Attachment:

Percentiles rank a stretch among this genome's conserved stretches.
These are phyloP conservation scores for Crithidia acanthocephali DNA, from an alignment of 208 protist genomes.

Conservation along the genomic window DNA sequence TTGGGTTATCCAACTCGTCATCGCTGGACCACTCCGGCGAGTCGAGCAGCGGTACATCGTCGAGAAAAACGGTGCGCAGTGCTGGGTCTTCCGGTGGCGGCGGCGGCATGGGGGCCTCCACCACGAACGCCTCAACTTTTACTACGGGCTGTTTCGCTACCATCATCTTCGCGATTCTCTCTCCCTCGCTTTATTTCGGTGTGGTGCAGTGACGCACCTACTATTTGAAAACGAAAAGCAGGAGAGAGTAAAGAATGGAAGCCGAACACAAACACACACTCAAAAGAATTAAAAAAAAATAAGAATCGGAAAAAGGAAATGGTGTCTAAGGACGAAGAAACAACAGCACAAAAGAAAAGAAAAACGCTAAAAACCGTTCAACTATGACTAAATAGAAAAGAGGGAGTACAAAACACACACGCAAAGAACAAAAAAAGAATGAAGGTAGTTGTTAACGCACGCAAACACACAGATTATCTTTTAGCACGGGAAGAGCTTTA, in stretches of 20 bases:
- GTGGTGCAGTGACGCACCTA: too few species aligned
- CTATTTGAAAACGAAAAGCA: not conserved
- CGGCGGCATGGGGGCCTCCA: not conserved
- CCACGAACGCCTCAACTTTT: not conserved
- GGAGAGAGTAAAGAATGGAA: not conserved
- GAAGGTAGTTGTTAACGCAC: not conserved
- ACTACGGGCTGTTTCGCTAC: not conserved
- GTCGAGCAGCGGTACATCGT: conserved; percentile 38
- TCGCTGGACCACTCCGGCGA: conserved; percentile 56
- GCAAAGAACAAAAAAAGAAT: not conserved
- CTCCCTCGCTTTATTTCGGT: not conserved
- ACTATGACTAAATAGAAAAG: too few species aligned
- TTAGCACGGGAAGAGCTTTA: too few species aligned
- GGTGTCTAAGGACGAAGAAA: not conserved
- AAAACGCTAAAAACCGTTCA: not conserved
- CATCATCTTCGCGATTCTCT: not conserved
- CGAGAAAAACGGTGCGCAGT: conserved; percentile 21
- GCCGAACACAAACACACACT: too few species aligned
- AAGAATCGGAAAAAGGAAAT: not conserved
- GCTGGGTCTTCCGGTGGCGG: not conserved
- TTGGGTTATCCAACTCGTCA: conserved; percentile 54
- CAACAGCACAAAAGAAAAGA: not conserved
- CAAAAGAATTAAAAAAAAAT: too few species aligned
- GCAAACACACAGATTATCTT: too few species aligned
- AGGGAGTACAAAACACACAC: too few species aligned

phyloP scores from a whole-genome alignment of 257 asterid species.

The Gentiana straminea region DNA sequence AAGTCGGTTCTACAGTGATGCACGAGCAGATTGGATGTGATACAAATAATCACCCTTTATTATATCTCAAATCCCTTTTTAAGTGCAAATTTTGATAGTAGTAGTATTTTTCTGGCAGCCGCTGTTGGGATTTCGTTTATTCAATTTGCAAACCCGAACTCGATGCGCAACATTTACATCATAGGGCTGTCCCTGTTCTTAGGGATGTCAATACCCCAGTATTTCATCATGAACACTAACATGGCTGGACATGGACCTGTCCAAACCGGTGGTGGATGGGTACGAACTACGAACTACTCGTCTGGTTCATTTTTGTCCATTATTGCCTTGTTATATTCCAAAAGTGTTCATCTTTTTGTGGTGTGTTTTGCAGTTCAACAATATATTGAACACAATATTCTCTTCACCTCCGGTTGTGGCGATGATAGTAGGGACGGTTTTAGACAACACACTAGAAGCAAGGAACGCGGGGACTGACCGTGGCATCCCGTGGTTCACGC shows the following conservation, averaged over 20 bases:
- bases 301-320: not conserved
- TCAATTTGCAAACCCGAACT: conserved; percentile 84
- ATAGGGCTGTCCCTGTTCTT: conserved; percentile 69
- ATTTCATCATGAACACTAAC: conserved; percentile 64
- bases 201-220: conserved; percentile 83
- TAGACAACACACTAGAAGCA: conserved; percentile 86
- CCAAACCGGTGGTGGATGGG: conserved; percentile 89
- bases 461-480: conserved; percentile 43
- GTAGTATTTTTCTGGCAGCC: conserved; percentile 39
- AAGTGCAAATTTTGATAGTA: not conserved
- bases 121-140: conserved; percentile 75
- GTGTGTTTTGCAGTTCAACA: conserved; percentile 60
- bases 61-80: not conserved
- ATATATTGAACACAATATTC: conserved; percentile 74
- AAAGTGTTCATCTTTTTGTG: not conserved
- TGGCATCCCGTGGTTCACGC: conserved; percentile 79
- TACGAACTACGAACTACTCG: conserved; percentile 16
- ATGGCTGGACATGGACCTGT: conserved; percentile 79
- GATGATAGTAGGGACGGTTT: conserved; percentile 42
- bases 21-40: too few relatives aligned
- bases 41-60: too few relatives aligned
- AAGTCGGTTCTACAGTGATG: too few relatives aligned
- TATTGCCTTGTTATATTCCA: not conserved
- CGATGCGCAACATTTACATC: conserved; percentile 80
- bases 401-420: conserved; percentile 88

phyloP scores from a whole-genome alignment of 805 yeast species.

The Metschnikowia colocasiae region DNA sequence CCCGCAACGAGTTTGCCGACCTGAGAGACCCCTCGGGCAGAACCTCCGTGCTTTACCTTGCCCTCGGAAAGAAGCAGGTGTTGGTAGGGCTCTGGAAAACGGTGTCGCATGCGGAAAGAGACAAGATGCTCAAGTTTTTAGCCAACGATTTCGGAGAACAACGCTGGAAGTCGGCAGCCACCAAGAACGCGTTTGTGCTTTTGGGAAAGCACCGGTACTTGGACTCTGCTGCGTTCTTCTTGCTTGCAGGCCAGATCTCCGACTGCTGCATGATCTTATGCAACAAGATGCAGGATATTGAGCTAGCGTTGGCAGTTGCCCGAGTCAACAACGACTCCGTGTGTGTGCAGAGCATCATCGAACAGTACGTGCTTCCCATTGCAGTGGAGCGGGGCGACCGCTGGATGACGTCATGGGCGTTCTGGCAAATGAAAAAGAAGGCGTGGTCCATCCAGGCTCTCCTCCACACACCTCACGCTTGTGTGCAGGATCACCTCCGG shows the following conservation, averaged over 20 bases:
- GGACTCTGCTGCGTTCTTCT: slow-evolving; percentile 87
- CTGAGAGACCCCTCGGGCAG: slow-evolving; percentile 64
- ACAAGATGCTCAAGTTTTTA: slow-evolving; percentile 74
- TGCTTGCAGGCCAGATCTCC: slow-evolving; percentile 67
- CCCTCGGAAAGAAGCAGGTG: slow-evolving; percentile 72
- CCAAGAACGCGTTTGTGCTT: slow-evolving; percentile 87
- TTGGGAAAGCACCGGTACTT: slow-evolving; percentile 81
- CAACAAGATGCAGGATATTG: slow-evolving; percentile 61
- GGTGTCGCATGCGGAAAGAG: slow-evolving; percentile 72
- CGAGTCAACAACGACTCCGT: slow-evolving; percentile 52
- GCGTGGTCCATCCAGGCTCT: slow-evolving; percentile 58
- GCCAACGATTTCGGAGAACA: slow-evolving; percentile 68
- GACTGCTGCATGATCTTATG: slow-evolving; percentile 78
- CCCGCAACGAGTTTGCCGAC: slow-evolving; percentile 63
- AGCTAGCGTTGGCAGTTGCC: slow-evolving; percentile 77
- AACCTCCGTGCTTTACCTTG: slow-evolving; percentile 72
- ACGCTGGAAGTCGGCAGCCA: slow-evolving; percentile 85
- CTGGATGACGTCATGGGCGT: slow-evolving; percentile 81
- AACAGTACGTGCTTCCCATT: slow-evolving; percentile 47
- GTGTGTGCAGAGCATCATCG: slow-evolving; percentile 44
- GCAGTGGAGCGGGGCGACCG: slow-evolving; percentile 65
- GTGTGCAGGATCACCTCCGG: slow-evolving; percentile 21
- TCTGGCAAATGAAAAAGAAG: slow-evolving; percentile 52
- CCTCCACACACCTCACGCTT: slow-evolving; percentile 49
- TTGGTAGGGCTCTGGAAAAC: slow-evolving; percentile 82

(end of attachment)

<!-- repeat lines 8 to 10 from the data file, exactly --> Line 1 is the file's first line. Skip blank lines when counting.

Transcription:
- GGAGAGAGTAAAGAATGGAA: not conserved
- GAAGGTAGTTGTTAACGCAC: not conserved
- ACTACGGGCTGTTTCGCTAC: not conserved